Just like motor vehicle drivers, bicycle riders are permitted to ride on the road. Below is a guide for how we can look out for each other and share our roads.
There are more bicycles on the road in WA compared to the Australian average, and bicycle counters in Perth show steady growth in cycling numbers.
All bike riders are encouraged to wear a helmet and obey relevant road rules. Motor vehicle drivers need to be aware and respectful of bicycle riders on the road.
Bicycle riders are entitled to use the roads and have the same responsibilities as drivers. Bicycle riders are vulnerable road users, so for their safety extra precautions and awareness are required from both cyclists and drivers.
OVERTAKING BIKE RIDERS
- Must keep a safe distance from cyclists when overtaking (it is advised to provide at least one metre clearance from the side of your vehicle. If it is not possible to overtake with one metre clearance, slow down and do not overtake until it safe to do so
- Should check blind spots for riders before moving left or right on the carriageway.
- Cannot drive in a marked bicycle lane, unless the driver is permitted to do so.
- Are only permitted to drive in a marked bicycle lane for 50m to stop or park in a designated permitted parking area which must be signed to indicate this.
- Who are operating a public bus, or a taxi, may drive in a bicycle lane for up to 50m if the driver is dropping off, or picking up passengers.
- Must give way to riders if crossing an on-road bicycle lane
- Before opening a car door, ensure there isn’t a bike rider in the way
- When turning left – if a rider is in front, allow them to pass before making a turn;
- Must not enter the green ‘bike boxes’ (at some intersections).
- Riders are allowed to ride two abreast when riding on the road.
- Riders may have to use the whole lane to make themselves more visible to you, especially through intersections and at roundabouts.
- Bicycle riders can travel faster than you think (30km/h or more).
- Check blind spots for riders before moving left or right on the carriageway.
Most rules applying to motor vehicle drivers also apply to bike riders when on a road. There are, however, a few rules that only apply to cyclists.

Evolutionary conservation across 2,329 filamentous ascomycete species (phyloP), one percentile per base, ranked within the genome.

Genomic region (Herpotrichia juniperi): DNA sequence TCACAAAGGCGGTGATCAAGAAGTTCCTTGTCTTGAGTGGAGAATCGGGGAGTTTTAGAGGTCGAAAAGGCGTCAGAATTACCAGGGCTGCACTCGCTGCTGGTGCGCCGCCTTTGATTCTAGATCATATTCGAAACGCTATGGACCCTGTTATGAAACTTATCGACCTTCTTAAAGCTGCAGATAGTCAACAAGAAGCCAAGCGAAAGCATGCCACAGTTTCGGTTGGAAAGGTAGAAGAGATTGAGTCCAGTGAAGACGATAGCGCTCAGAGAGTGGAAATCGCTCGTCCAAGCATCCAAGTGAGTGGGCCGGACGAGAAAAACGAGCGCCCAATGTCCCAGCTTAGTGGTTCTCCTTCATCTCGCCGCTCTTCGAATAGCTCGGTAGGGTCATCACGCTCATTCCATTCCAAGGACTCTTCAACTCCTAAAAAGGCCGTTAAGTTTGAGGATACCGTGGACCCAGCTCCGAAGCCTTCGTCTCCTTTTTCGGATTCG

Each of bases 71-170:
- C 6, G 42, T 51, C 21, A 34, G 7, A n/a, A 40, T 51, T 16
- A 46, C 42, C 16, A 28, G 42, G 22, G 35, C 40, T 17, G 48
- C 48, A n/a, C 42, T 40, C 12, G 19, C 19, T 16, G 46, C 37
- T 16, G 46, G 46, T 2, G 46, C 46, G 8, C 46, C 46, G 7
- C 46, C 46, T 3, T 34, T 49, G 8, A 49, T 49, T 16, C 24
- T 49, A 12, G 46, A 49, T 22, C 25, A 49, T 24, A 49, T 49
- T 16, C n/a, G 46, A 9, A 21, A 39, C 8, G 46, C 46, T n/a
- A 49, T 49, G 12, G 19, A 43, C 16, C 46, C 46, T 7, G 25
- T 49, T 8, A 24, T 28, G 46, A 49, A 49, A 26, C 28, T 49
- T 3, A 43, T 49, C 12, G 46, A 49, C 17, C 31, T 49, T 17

BIKE SPECIFIC RULES:
- must have at least one hand on the handlebars while in motion
- must not be more than two bicycles abreast on a road. When riding abreast, the two bicycles must be no more than 1.5 metres apart
- must ride in a bicycle lane if one is provided and in a reasonable condition for use
- must not ride within two metres of the rear of a motor vehicle, over a distance of more than 200 metres
- must not hold onto another moving vehicle or be towed by it
- must use the correct hand signals to turn left or right and to stop
- can use the left lane of a roundabout when turning right, provided they give way to all exiting traffic
- must not ride in a pedestrian mall
- cannot overtake on the left side of a motor vehicle if that motor vehicle is moving and indicating to turn left
- cannot ride across a marked foot crossing unless the crossing displays bicycle crossing lights (and are green)
Ensuring you are visible is very important when riding your bike, especially in low-light and bad weather. Here are some tips to increase your visibility when riding your bike.
- Check your bike to ensure that the rear red reflector, orange pedal reflectors and front white reflector are intact and not obscured
- Make sure your rear red light and front white light are functioning correctly and have adequate power supply (for riding at night or in low-visibility conditions)
- Wear highly visible clothing that will contrast with your surroundings
- Wear clothing that has reflective material
It is compulsory for all cyclists to wear an approved helmet while in motion (unless exempted).
- From 26 April 2016 people of all ages are permitted to ride a bicycle on footpaths in Western Australia unless a “No Bicycles” sign has been erected.
- Riders must keep left on shared paths and footpaths unless overtaking
- Riders must give way to pedestrians at all times
- At path intersections you must signal your intention to turn, and give way to motor vehicles entering or exiting an intersecting road
- Riders must only travel in single file on all paths, though they can travel two abreast on a road
- Animals must not be tied to a moving bike
- Slow down when passing pedestrians — remember they are slower and can be unpredictable
- When approaching pedestrians from behind, always ring your bell approximately 30 metres before reaching them. If they are aware of your presence with plenty of time to spare, they are less likely to make sudden sideways movements
- Be particularly careful where a shared path crosses a busy road
For more information on how to look out for each other and share our roads, visit the Road Safety Commission website HERE>>
Further cycling information can be found on the Department of Transport website HERE>>
ROAD SAFETY CAMPAIGNS
There is no shortage of well produced road safety campaigns that promote sharing of the road space with all users.
A nice message from the Department of Education in Ireland about Road Safety.